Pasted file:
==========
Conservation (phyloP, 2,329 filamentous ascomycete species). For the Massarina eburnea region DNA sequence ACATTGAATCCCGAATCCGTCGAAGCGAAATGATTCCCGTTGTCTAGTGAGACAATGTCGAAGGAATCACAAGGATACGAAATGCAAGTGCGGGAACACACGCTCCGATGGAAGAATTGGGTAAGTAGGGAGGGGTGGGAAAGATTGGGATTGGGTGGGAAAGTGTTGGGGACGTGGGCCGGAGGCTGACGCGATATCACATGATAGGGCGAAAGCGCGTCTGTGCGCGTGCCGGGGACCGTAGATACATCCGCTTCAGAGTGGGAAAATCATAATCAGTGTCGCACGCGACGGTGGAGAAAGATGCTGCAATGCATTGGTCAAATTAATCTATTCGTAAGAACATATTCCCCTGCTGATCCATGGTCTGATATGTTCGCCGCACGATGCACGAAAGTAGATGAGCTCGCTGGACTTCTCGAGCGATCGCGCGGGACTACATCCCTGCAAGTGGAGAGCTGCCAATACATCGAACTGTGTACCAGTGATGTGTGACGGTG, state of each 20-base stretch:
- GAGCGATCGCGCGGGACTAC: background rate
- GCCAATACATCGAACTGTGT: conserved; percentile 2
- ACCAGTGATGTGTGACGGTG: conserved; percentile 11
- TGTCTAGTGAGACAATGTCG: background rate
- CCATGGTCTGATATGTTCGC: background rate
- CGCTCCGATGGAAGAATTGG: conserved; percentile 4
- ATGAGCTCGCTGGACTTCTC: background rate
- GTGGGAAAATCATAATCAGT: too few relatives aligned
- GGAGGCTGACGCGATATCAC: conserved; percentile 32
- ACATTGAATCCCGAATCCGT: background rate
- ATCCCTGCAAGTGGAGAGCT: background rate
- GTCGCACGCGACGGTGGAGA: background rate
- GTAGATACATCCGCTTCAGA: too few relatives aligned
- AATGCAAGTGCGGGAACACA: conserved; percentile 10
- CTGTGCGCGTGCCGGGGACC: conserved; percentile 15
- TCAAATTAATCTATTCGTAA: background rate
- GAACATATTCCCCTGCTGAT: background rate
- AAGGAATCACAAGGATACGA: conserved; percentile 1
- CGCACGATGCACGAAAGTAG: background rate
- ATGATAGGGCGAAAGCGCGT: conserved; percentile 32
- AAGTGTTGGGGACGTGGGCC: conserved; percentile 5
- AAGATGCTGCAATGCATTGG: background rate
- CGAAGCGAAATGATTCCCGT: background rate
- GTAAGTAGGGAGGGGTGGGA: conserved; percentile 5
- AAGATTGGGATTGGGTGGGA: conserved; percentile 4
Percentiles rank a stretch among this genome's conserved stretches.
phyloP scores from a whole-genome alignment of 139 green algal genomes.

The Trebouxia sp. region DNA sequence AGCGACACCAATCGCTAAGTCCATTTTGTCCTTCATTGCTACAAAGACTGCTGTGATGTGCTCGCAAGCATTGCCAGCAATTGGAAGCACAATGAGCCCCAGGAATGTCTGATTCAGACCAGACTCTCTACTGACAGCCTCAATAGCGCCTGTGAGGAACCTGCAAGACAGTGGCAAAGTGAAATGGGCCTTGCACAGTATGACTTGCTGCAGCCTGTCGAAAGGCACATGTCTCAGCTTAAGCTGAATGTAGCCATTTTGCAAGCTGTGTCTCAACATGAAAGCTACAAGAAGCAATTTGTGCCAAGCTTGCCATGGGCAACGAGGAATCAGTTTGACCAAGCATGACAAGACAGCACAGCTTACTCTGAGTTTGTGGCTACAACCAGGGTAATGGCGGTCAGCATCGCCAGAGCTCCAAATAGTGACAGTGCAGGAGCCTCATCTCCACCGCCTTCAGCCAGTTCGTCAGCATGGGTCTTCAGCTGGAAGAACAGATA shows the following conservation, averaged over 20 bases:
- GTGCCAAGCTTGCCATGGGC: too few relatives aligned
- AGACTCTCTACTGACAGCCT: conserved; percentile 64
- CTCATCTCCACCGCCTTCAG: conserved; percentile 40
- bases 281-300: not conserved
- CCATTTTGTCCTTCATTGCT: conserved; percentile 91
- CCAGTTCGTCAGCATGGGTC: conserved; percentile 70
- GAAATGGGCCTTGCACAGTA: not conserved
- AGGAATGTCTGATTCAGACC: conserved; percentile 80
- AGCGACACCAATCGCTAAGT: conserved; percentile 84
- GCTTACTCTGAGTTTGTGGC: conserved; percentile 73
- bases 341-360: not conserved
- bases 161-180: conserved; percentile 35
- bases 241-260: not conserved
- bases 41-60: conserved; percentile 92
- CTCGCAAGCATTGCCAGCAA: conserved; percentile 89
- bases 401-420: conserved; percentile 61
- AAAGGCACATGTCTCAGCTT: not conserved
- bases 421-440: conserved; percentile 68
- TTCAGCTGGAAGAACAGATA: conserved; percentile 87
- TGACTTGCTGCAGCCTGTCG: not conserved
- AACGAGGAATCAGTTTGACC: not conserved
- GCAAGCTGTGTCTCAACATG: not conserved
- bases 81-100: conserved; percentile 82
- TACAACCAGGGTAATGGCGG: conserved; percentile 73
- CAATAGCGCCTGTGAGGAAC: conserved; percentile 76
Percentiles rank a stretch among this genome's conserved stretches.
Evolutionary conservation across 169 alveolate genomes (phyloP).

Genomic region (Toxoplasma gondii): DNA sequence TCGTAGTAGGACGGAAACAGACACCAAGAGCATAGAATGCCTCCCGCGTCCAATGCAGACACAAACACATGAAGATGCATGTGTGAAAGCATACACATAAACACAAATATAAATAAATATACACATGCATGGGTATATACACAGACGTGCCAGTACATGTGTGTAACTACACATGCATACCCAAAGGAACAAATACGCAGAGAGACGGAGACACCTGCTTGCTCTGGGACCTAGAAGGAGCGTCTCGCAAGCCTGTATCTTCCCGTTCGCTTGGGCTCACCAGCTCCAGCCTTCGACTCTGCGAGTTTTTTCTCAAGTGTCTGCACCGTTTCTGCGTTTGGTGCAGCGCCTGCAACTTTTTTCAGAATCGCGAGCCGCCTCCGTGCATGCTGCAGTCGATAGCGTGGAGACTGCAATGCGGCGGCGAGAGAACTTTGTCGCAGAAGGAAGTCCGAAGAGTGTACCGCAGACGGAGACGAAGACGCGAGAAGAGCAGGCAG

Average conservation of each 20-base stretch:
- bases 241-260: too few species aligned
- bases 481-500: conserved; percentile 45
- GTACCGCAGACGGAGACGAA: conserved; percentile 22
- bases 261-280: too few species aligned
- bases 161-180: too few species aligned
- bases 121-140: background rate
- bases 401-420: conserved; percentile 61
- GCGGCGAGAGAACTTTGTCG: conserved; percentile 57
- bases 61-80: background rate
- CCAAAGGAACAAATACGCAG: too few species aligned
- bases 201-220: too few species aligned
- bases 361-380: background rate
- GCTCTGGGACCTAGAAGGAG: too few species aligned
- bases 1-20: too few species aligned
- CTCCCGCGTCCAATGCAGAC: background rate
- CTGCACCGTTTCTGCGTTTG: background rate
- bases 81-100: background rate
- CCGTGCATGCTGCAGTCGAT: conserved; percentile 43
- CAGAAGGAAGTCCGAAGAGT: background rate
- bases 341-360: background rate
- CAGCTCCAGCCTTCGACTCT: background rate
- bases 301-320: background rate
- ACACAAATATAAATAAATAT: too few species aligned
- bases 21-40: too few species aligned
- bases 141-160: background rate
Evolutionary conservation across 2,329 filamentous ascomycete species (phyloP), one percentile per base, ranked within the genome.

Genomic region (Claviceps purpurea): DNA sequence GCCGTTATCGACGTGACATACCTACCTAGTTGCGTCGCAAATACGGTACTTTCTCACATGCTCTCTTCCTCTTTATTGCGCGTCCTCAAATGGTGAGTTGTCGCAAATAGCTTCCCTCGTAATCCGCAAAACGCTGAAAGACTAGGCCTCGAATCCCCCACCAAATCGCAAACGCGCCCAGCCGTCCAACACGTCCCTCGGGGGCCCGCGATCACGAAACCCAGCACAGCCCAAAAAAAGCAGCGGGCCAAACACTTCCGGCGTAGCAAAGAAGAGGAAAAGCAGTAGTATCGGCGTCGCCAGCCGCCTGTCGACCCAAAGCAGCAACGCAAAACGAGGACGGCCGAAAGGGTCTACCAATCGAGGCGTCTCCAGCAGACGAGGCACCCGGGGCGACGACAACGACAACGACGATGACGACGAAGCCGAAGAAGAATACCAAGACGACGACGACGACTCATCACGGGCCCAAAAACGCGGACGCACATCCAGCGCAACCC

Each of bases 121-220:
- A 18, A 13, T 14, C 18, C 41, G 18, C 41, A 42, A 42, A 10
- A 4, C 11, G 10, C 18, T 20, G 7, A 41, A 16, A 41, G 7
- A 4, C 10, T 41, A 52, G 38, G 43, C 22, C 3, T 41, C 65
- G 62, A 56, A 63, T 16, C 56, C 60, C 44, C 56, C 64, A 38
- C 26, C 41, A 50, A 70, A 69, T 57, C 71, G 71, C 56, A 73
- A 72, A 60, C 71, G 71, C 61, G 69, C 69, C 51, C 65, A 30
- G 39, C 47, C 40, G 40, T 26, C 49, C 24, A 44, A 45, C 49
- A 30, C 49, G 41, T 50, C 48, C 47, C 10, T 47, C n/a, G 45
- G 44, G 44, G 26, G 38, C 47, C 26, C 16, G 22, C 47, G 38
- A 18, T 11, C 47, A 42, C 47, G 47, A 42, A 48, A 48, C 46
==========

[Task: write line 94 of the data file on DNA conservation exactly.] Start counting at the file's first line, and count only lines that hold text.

- A 30, C 49, G 41, T 50, C 48, C 47, C 10, T 47, C n/a, G 45